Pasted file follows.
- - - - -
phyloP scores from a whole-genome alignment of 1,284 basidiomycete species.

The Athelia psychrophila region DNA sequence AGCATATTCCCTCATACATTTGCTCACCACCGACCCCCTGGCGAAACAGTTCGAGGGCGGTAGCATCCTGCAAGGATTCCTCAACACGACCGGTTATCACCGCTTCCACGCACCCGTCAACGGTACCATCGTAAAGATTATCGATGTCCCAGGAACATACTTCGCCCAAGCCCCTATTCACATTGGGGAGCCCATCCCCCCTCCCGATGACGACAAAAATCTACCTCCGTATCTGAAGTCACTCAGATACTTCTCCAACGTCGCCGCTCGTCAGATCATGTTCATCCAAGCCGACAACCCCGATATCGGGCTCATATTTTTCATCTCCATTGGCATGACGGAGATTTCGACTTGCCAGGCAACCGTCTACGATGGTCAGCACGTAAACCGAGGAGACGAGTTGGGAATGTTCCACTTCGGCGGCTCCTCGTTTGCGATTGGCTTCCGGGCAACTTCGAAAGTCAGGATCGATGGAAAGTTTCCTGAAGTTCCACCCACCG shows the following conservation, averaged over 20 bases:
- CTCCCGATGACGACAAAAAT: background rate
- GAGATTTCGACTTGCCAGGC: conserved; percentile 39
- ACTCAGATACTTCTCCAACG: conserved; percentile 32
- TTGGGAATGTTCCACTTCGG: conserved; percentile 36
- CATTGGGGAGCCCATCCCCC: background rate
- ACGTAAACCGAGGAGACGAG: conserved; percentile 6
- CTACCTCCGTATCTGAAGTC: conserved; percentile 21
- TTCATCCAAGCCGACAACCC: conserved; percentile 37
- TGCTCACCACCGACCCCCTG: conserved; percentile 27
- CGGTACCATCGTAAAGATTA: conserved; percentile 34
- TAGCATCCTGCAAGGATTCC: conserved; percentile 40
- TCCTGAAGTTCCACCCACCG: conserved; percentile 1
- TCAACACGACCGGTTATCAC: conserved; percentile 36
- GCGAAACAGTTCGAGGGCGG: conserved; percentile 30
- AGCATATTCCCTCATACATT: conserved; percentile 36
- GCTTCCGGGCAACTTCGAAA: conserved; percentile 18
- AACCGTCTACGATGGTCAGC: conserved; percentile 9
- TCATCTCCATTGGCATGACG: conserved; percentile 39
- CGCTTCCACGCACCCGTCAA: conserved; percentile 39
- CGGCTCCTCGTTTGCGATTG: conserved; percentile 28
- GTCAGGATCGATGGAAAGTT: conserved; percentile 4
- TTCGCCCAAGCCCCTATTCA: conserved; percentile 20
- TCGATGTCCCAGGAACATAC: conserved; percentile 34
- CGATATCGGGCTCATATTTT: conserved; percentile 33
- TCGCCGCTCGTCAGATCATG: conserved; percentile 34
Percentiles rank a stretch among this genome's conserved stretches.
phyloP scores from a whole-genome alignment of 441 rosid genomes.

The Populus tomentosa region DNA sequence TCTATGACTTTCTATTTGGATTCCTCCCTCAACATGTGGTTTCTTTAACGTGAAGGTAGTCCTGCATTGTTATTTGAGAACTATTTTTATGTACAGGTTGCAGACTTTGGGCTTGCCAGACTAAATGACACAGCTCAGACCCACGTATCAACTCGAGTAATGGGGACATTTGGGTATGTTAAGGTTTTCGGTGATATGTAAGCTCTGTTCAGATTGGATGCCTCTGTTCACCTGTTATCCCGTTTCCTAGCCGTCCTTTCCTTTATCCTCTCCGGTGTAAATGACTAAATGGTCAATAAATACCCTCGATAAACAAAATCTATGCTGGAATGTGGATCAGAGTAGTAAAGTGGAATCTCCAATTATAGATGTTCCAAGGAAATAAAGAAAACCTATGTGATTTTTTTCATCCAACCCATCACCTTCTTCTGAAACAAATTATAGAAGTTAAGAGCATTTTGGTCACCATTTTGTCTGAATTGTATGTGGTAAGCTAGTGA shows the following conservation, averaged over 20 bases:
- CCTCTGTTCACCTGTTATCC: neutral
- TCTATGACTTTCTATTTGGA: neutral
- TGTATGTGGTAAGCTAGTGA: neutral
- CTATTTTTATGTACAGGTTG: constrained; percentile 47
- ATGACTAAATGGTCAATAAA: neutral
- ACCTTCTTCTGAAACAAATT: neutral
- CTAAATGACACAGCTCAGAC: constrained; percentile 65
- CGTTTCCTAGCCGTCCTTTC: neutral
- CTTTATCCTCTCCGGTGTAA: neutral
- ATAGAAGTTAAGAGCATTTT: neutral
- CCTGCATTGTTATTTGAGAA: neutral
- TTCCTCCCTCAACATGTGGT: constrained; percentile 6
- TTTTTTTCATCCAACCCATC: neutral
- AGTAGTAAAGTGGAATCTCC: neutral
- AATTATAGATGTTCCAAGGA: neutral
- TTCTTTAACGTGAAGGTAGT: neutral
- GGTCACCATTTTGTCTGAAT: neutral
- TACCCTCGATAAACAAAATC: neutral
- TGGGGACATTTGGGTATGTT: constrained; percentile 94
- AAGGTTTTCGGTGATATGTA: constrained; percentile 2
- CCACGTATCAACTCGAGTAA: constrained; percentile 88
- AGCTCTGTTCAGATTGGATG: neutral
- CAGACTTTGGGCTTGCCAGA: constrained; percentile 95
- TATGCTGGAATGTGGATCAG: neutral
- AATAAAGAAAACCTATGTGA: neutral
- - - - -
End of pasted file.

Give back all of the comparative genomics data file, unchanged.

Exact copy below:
phyloP scores from a whole-genome alignment of 1,284 basidiomycete species.

The Athelia psychrophila region DNA sequence AGCATATTCCCTCATACATTTGCTCACCACCGACCCCCTGGCGAAACAGTTCGAGGGCGGTAGCATCCTGCAAGGATTCCTCAACACGACCGGTTATCACCGCTTCCACGCACCCGTCAACGGTACCATCGTAAAGATTATCGATGTCCCAGGAACATACTTCGCCCAAGCCCCTATTCACATTGGGGAGCCCATCCCCCCTCCCGATGACGACAAAAATCTACCTCCGTATCTGAAGTCACTCAGATACTTCTCCAACGTCGCCGCTCGTCAGATCATGTTCATCCAAGCCGACAACCCCGATATCGGGCTCATATTTTTCATCTCCATTGGCATGACGGAGATTTCGACTTGCCAGGCAACCGTCTACGATGGTCAGCACGTAAACCGAGGAGACGAGTTGGGAATGTTCCACTTCGGCGGCTCCTCGTTTGCGATTGGCTTCCGGGCAACTTCGAAAGTCAGGATCGATGGAAAGTTTCCTGAAGTTCCACCCACCG shows the following conservation, averaged over 20 bases:
- CTCCCGATGACGACAAAAAT: background rate
- GAGATTTCGACTTGCCAGGC: conserved; percentile 39
- ACTCAGATACTTCTCCAACG: conserved; percentile 32
- TTGGGAATGTTCCACTTCGG: conserved; percentile 36
- CATTGGGGAGCCCATCCCCC: background rate
- ACGTAAACCGAGGAGACGAG: conserved; percentile 6
- CTACCTCCGTATCTGAAGTC: conserved; percentile 21
- TTCATCCAAGCCGACAACCC: conserved; percentile 37
- TGCTCACCACCGACCCCCTG: conserved; percentile 27
- CGGTACCATCGTAAAGATTA: conserved; percentile 34
- TAGCATCCTGCAAGGATTCC: conserved; percentile 40
- TCCTGAAGTTCCACCCACCG: conserved; percentile 1
- TCAACACGACCGGTTATCAC: conserved; percentile 36
- GCGAAACAGTTCGAGGGCGG: conserved; percentile 30
- AGCATATTCCCTCATACATT: conserved; percentile 36
- GCTTCCGGGCAACTTCGAAA: conserved; percentile 18
- AACCGTCTACGATGGTCAGC: conserved; percentile 9
- TCATCTCCATTGGCATGACG: conserved; percentile 39
- CGCTTCCACGCACCCGTCAA: conserved; percentile 39
- CGGCTCCTCGTTTGCGATTG: conserved; percentile 28
- GTCAGGATCGATGGAAAGTT: conserved; percentile 4
- TTCGCCCAAGCCCCTATTCA: conserved; percentile 20
- TCGATGTCCCAGGAACATAC: conserved; percentile 34
- CGATATCGGGCTCATATTTT: conserved; percentile 33
- TCGCCGCTCGTCAGATCATG: conserved; percentile 34
Percentiles rank a stretch among this genome's conserved stretches.
phyloP scores from a whole-genome alignment of 441 rosid genomes.

The Populus tomentosa region DNA sequence TCTATGACTTTCTATTTGGATTCCTCCCTCAACATGTGGTTTCTTTAACGTGAAGGTAGTCCTGCATTGTTATTTGAGAACTATTTTTATGTACAGGTTGCAGACTTTGGGCTTGCCAGACTAAATGACACAGCTCAGACCCACGTATCAACTCGAGTAATGGGGACATTTGGGTATGTTAAGGTTTTCGGTGATATGTAAGCTCTGTTCAGATTGGATGCCTCTGTTCACCTGTTATCCCGTTTCCTAGCCGTCCTTTCCTTTATCCTCTCCGGTGTAAATGACTAAATGGTCAATAAATACCCTCGATAAACAAAATCTATGCTGGAATGTGGATCAGAGTAGTAAAGTGGAATCTCCAATTATAGATGTTCCAAGGAAATAAAGAAAACCTATGTGATTTTTTTCATCCAACCCATCACCTTCTTCTGAAACAAATTATAGAAGTTAAGAGCATTTTGGTCACCATTTTGTCTGAATTGTATGTGGTAAGCTAGTGA shows the following conservation, averaged over 20 bases:
- CCTCTGTTCACCTGTTATCC: neutral
- TCTATGACTTTCTATTTGGA: neutral
- TGTATGTGGTAAGCTAGTGA: neutral
- CTATTTTTATGTACAGGTTG: constrained; percentile 47
- ATGACTAAATGGTCAATAAA: neutral
- ACCTTCTTCTGAAACAAATT: neutral
- CTAAATGACACAGCTCAGAC: constrained; percentile 65
- CGTTTCCTAGCCGTCCTTTC: neutral
- CTTTATCCTCTCCGGTGTAA: neutral
- ATAGAAGTTAAGAGCATTTT: neutral
- CCTGCATTGTTATTTGAGAA: neutral
- TTCCTCCCTCAACATGTGGT: constrained; percentile 6
- TTTTTTTCATCCAACCCATC: neutral
- AGTAGTAAAGTGGAATCTCC: neutral
- AATTATAGATGTTCCAAGGA: neutral
- TTCTTTAACGTGAAGGTAGT: neutral
- GGTCACCATTTTGTCTGAAT: neutral
- TACCCTCGATAAACAAAATC: neutral
- TGGGGACATTTGGGTATGTT: constrained; percentile 94
- AAGGTTTTCGGTGATATGTA: constrained; percentile 2
- CCACGTATCAACTCGAGTAA: constrained; percentile 88
- AGCTCTGTTCAGATTGGATG: neutral
- CAGACTTTGGGCTTGCCAGA: constrained; percentile 95
- TATGCTGGAATGTGGATCAG: neutral
- AATAAAGAAAACCTATGTGA: neutral